Till this day, I still haven't tried systemd once, I don't know one single objective reason why I don't use it, but it's true enough that it's the very first motivation that got all these things started. I guess that's just how the world is, few things are objective while basically everything is subjective. Nevertheless, the goal of rs is to avoid all these subjective feelings and views on how a distribution should be made, which init system should be used, what configure switches, compiling flags should be passed, whether stable version should be preferred over bleeding edge version or the other way around, how a filesystem hierarchy should be laid out. Whatever you feel is right, you just go for it, and what rs does is to make this process easier. Since the packaging by diff method is general, it works with every single package with no exception, you don't need any tweak for an individual package, thus most packages need zero configuration, and all the build instructions I used to build a distribution that I use everyday are only literally one hundred lines long.

Still, RSLinux will never be easier than a classic distribution where other people do everything for you, but there're still many things to do and improve, and I do think in the long run the effort will be negligible and the reword will be immense. If you never tried LFS or something like it before, I suggest you use rs to manage a couple of packages user wide while retain your distribution untouched, once you get your way around it, then maybe consider to jump on the ship, there's nothing to be afraid of.

OPTIONS

  • --root=<dir>

    Specify the directory in which rs will operate, it will scan this directory for newly installed files during a diff operation, and will put or remove files under it during a patch, remove operation respectively.

  • --db=<file>

    Specify the database where all the metadata of the files and directories in root is stored. If it doesn't exist yet rs will create an empty one for you. But you should always specifiy it since it's used by all of the commands.

  • --pool=<dir>

    The direcory where a generated package will be stored during a diff command. It's also occasionally used when you remove a package, see the "remove" command for more detail.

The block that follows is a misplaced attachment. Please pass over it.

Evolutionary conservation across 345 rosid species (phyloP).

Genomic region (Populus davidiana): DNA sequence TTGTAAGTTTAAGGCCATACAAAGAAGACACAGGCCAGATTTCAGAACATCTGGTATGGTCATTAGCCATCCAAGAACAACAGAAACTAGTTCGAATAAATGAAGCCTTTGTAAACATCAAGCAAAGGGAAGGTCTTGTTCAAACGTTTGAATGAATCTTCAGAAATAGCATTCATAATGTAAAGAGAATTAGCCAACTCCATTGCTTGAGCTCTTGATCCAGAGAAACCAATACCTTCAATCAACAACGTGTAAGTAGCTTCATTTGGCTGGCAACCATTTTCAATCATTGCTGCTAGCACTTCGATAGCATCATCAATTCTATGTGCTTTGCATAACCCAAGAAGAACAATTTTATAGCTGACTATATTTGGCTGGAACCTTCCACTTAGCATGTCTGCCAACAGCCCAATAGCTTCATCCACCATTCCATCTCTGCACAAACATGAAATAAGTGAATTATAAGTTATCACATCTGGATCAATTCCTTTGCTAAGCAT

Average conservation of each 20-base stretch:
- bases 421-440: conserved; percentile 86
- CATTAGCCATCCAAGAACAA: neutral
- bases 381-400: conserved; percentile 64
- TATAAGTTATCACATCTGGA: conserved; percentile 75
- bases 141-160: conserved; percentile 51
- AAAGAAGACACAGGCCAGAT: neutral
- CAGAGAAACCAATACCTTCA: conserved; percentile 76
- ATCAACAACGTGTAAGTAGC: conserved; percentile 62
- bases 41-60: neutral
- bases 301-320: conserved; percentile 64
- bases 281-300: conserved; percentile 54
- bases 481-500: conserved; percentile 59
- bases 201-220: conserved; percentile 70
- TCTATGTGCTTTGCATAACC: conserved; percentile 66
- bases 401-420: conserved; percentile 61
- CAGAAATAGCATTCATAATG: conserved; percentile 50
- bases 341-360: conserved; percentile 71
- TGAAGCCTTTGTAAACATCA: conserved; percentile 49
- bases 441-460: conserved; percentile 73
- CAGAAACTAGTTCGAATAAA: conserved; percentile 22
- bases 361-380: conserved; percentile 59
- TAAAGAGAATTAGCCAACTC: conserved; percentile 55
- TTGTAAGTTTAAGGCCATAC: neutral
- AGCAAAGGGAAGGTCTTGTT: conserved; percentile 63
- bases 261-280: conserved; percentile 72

• --prefix=<dir>

    Definitely the most used compiling option, all packages use it somewhere somehow during the compiling process. Defaults to the directory specified by --root.

  • --compile-as=<user>

    Typically you need to run as root if you want to install a package globally into the system directory, however most packages recommend compiling as a non-privileged user and few even make it mandatory. If you specify this option, and you're running as root, rs will switch to the user specified when compiling.

  • --compile-in=<dir>

    The directory to change into when compiling, if you use it with --compile-as make sure the directory is writable by that user.

  • --build=<file>

    Building instructions, see "build".

  • --ign=<file>

    This is the file that specifies which directory/file should be ignored when doing a diff, see "ignore".

  • --profile=<file>

    Since many options are used everytime, it would be really tedious to type them out each time you run rs, a profile allows you to collect these options into a file so that you do not have to do it everytime, and you could easily switch between multiple profiles. See "profile".

    Not surprisingly, options in the command line take precedence over the ones in a profile.

  • --package=<package name>

    rs will try to use the build instructions associated with this package name. Normally you don't have to specifiy this, since it's automatically calculated from oid, for example, if you use perl-v5.22.3 as oid, the package name will be perl. Nontheless sometimes it could come in handy.

  • --subtree=<relative path>

    Typically when you install a package using rs patch everything inside it will be installed, this option allows you install only some part of it. You could pass this option multiple times.

  • --prepared

    If you pass a directory as arugument to rs compile, rs will assume that it's a git directory, use this option if it's a prepared source directory instead.

  • --branch=<branch or tag>

    Checkout this branch or tag when compiling from a git directory. By default rs will try to use the oid you specified as the branch or tag to checkout.

  • --bootstrap

    Let rs know that you're bootstrapping the toolchain, additional flags to set include path, library path, and dynamic interpreter will be passed to related compiling process, so that the final toolchain is self-contained.

  • --jobs=<number>

    How many parallel jobs should be used during make.

  • --no-rm

    By default rs will ask you if you want to remove the temporary build directory if you're compiling from a tarball or a git directory, if you toggle this option it will not try to remove the build directory.

  • --dry

    Tell the diff command to only show the difference, neither gernerate package nor update the database.

  • --soft